So many choices, so many styles. It can be difficult to know where to start with mead. Over the next few articles we are going to explore some of the basics of storing, serving and drinking mead. But first let’s begin with packaging styles and labels in the Ontario context. And this is by no means an exhaustive list or the correct way to package rather just a few examples of what the mead explorer will encounter along the journey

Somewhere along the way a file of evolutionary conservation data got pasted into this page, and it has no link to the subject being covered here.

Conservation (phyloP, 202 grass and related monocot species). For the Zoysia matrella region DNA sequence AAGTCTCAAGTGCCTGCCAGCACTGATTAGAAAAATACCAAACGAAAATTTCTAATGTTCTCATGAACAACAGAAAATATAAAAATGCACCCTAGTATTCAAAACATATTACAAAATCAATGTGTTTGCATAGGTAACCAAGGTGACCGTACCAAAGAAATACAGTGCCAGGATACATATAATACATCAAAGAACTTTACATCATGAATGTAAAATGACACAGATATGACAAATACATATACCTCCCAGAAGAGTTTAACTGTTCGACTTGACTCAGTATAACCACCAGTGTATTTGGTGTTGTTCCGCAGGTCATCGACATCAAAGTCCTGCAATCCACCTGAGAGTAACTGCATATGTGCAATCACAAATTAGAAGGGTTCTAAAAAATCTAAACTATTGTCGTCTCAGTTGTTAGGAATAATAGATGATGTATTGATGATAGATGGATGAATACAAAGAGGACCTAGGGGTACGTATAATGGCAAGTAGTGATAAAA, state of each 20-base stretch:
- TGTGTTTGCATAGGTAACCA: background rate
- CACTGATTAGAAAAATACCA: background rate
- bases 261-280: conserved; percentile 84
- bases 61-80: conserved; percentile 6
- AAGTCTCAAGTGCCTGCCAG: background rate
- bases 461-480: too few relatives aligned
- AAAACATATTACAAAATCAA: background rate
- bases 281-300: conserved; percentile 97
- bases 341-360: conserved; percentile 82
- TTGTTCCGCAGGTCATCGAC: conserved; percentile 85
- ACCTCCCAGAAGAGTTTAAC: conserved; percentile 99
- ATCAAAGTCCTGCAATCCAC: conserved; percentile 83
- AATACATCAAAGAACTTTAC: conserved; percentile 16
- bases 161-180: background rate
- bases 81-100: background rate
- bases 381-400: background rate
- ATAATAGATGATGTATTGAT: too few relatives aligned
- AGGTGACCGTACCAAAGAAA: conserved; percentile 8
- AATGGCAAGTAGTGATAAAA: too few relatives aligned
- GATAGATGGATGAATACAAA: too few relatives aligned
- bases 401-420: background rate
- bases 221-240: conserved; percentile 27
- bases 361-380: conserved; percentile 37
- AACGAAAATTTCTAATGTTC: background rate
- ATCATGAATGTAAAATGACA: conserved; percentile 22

Mead spans both geography, time and culture. It would be difficult to define every category in one place. In fact the best attempt we’ve come across is themead wikipedia article. The article defines many mead variants found around the world. For our purposes and because we understand something better when it is framed in a known context, we’ll define styles based on alcohol categories most people are familiar with.
In this part of the world it is not uncommon for the word mead to conjure up in the mind images of nordic folklore. One can imagine burly warriors in a mead-place or mead-hall merry making with a king. Imagery that surely has been reinforced in popular stories of our time.